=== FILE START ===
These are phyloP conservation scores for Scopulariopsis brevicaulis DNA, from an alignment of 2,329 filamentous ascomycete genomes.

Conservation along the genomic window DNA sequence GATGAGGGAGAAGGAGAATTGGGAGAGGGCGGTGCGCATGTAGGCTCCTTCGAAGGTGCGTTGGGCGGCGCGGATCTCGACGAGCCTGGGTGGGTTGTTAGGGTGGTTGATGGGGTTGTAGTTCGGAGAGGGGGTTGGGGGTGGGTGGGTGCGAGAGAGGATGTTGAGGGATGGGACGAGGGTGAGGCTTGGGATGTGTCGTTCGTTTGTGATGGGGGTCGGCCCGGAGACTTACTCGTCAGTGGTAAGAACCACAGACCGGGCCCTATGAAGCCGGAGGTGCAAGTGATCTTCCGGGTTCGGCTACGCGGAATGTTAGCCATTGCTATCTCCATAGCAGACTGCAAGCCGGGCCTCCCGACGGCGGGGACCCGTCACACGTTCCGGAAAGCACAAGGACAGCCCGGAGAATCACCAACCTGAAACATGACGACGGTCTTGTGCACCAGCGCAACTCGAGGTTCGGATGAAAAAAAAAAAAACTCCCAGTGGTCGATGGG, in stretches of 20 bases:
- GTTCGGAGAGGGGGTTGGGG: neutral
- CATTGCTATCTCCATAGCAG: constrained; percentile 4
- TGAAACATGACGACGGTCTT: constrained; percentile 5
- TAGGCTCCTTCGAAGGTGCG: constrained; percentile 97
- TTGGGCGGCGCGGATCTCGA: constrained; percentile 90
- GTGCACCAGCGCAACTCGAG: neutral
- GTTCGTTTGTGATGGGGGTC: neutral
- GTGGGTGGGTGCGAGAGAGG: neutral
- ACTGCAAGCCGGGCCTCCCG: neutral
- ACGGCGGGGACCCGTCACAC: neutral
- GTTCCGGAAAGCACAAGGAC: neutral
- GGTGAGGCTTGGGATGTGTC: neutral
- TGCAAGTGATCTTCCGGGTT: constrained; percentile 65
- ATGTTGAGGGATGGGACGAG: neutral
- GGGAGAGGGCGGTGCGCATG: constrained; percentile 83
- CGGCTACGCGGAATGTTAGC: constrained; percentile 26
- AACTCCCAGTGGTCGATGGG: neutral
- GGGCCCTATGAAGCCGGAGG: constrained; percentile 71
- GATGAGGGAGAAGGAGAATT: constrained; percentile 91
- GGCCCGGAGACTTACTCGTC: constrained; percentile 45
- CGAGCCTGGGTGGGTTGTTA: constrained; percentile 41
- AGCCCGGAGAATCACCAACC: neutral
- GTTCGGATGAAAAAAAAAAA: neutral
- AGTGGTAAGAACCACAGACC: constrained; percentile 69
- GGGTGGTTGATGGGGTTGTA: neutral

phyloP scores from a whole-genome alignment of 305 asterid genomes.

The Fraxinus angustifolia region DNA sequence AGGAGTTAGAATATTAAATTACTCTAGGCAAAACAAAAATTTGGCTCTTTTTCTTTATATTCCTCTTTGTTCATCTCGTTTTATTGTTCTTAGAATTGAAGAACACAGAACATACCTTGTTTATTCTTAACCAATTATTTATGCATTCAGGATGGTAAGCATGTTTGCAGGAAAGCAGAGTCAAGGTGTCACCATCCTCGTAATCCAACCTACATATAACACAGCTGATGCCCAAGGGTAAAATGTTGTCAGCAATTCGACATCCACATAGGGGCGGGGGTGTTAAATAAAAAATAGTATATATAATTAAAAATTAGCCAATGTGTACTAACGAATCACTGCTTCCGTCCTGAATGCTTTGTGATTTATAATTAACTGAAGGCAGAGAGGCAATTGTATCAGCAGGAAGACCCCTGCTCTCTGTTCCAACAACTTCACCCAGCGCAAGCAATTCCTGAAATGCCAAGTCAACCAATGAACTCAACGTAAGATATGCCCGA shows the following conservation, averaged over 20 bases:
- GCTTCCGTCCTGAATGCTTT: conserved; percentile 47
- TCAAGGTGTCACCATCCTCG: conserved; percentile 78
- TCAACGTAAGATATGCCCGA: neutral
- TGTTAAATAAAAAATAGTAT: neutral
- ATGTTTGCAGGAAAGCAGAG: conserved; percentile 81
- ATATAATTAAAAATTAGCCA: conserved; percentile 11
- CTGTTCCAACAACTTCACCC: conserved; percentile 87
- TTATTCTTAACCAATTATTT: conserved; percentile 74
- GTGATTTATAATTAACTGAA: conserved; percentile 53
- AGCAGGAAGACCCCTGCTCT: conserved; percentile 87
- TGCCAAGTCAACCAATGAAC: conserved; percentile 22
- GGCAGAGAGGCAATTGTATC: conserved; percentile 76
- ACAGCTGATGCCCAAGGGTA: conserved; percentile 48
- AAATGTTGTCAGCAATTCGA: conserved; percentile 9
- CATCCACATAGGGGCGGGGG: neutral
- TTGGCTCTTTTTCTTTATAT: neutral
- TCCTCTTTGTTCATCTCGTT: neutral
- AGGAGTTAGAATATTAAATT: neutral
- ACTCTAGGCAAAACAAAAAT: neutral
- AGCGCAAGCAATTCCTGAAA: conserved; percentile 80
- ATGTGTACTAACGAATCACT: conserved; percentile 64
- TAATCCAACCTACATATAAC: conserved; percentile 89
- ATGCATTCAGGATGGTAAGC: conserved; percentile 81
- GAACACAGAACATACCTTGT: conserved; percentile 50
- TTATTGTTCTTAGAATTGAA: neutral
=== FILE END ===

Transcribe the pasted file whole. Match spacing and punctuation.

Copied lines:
These are phyloP conservation scores for Scopulariopsis brevicaulis DNA, from an alignment of 2,329 filamentous ascomycete genomes.

Conservation along the genomic window DNA sequence GATGAGGGAGAAGGAGAATTGGGAGAGGGCGGTGCGCATGTAGGCTCCTTCGAAGGTGCGTTGGGCGGCGCGGATCTCGACGAGCCTGGGTGGGTTGTTAGGGTGGTTGATGGGGTTGTAGTTCGGAGAGGGGGTTGGGGGTGGGTGGGTGCGAGAGAGGATGTTGAGGGATGGGACGAGGGTGAGGCTTGGGATGTGTCGTTCGTTTGTGATGGGGGTCGGCCCGGAGACTTACTCGTCAGTGGTAAGAACCACAGACCGGGCCCTATGAAGCCGGAGGTGCAAGTGATCTTCCGGGTTCGGCTACGCGGAATGTTAGCCATTGCTATCTCCATAGCAGACTGCAAGCCGGGCCTCCCGACGGCGGGGACCCGTCACACGTTCCGGAAAGCACAAGGACAGCCCGGAGAATCACCAACCTGAAACATGACGACGGTCTTGTGCACCAGCGCAACTCGAGGTTCGGATGAAAAAAAAAAAAACTCCCAGTGGTCGATGGG, in stretches of 20 bases:
- GTTCGGAGAGGGGGTTGGGG: neutral
- CATTGCTATCTCCATAGCAG: constrained; percentile 4
- TGAAACATGACGACGGTCTT: constrained; percentile 5
- TAGGCTCCTTCGAAGGTGCG: constrained; percentile 97
- TTGGGCGGCGCGGATCTCGA: constrained; percentile 90
- GTGCACCAGCGCAACTCGAG: neutral
- GTTCGTTTGTGATGGGGGTC: neutral
- GTGGGTGGGTGCGAGAGAGG: neutral
- ACTGCAAGCCGGGCCTCCCG: neutral
- ACGGCGGGGACCCGTCACAC: neutral
- GTTCCGGAAAGCACAAGGAC: neutral
- GGTGAGGCTTGGGATGTGTC: neutral
- TGCAAGTGATCTTCCGGGTT: constrained; percentile 65
- ATGTTGAGGGATGGGACGAG: neutral
- GGGAGAGGGCGGTGCGCATG: constrained; percentile 83
- CGGCTACGCGGAATGTTAGC: constrained; percentile 26
- AACTCCCAGTGGTCGATGGG: neutral
- GGGCCCTATGAAGCCGGAGG: constrained; percentile 71
- GATGAGGGAGAAGGAGAATT: constrained; percentile 91
- GGCCCGGAGACTTACTCGTC: constrained; percentile 45
- CGAGCCTGGGTGGGTTGTTA: constrained; percentile 41
- AGCCCGGAGAATCACCAACC: neutral
- GTTCGGATGAAAAAAAAAAA: neutral
- AGTGGTAAGAACCACAGACC: constrained; percentile 69
- GGGTGGTTGATGGGGTTGTA: neutral

phyloP scores from a whole-genome alignment of 305 asterid genomes.

The Fraxinus angustifolia region DNA sequence AGGAGTTAGAATATTAAATTACTCTAGGCAAAACAAAAATTTGGCTCTTTTTCTTTATATTCCTCTTTGTTCATCTCGTTTTATTGTTCTTAGAATTGAAGAACACAGAACATACCTTGTTTATTCTTAACCAATTATTTATGCATTCAGGATGGTAAGCATGTTTGCAGGAAAGCAGAGTCAAGGTGTCACCATCCTCGTAATCCAACCTACATATAACACAGCTGATGCCCAAGGGTAAAATGTTGTCAGCAATTCGACATCCACATAGGGGCGGGGGTGTTAAATAAAAAATAGTATATATAATTAAAAATTAGCCAATGTGTACTAACGAATCACTGCTTCCGTCCTGAATGCTTTGTGATTTATAATTAACTGAAGGCAGAGAGGCAATTGTATCAGCAGGAAGACCCCTGCTCTCTGTTCCAACAACTTCACCCAGCGCAAGCAATTCCTGAAATGCCAAGTCAACCAATGAACTCAACGTAAGATATGCCCGA shows the following conservation, averaged over 20 bases:
- GCTTCCGTCCTGAATGCTTT: conserved; percentile 47
- TCAAGGTGTCACCATCCTCG: conserved; percentile 78
- TCAACGTAAGATATGCCCGA: neutral
- TGTTAAATAAAAAATAGTAT: neutral
- ATGTTTGCAGGAAAGCAGAG: conserved; percentile 81
- ATATAATTAAAAATTAGCCA: conserved; percentile 11
- CTGTTCCAACAACTTCACCC: conserved; percentile 87
- TTATTCTTAACCAATTATTT: conserved; percentile 74
- GTGATTTATAATTAACTGAA: conserved; percentile 53
- AGCAGGAAGACCCCTGCTCT: conserved; percentile 87
- TGCCAAGTCAACCAATGAAC: conserved; percentile 22
- GGCAGAGAGGCAATTGTATC: conserved; percentile 76
- ACAGCTGATGCCCAAGGGTA: conserved; percentile 48
- AAATGTTGTCAGCAATTCGA: conserved; percentile 9
- CATCCACATAGGGGCGGGGG: neutral
- TTGGCTCTTTTTCTTTATAT: neutral
- TCCTCTTTGTTCATCTCGTT: neutral
- AGGAGTTAGAATATTAAATT: neutral
- ACTCTAGGCAAAACAAAAAT: neutral
- AGCGCAAGCAATTCCTGAAA: conserved; percentile 80
- ATGTGTACTAACGAATCACT: conserved; percentile 64
- TAATCCAACCTACATATAAC: conserved; percentile 89
- ATGCATTCAGGATGGTAAGC: conserved; percentile 81
- GAACACAGAACATACCTTGT: conserved; percentile 50
- TTATTGTTCTTAGAATTGAA: neutral